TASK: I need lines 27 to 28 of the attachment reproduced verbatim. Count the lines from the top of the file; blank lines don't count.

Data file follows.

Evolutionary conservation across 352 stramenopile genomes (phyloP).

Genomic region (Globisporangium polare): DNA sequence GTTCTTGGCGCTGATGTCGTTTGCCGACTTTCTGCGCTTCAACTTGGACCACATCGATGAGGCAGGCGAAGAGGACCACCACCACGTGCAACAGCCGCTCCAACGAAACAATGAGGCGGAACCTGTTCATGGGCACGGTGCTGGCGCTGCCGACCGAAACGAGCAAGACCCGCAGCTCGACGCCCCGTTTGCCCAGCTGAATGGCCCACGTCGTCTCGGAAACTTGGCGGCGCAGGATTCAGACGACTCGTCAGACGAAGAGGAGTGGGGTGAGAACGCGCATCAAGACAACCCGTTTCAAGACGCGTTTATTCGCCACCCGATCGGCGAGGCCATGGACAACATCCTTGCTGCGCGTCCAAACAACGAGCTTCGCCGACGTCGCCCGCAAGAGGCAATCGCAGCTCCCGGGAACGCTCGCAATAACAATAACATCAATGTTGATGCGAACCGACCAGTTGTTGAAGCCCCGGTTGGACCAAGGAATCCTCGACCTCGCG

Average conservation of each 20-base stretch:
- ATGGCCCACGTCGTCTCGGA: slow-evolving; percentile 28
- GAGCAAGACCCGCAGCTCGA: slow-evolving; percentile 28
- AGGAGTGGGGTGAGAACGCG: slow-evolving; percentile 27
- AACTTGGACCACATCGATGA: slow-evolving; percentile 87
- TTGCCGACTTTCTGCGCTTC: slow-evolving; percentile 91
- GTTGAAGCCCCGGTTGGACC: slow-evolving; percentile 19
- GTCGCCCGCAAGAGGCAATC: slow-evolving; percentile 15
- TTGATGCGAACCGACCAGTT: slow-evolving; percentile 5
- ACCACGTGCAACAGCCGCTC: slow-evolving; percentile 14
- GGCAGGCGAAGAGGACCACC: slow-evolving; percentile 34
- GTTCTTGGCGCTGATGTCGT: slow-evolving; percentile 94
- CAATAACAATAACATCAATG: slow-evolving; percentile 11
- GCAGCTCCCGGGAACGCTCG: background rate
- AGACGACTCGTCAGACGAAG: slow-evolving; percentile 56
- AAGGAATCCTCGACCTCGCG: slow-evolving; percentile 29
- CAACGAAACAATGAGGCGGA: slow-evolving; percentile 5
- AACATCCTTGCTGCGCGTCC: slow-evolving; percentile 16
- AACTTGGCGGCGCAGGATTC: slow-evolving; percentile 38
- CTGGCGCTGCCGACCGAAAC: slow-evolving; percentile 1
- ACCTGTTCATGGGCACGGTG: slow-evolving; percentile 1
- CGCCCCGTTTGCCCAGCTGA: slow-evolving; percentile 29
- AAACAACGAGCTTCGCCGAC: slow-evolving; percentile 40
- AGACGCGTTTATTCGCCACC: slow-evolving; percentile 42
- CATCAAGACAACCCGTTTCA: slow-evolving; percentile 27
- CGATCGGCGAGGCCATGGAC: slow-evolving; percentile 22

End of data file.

- CATCAAGACAACCCGTTTCA: slow-evolving; percentile 27
- CGATCGGCGAGGCCATGGAC: slow-evolving; percentile 22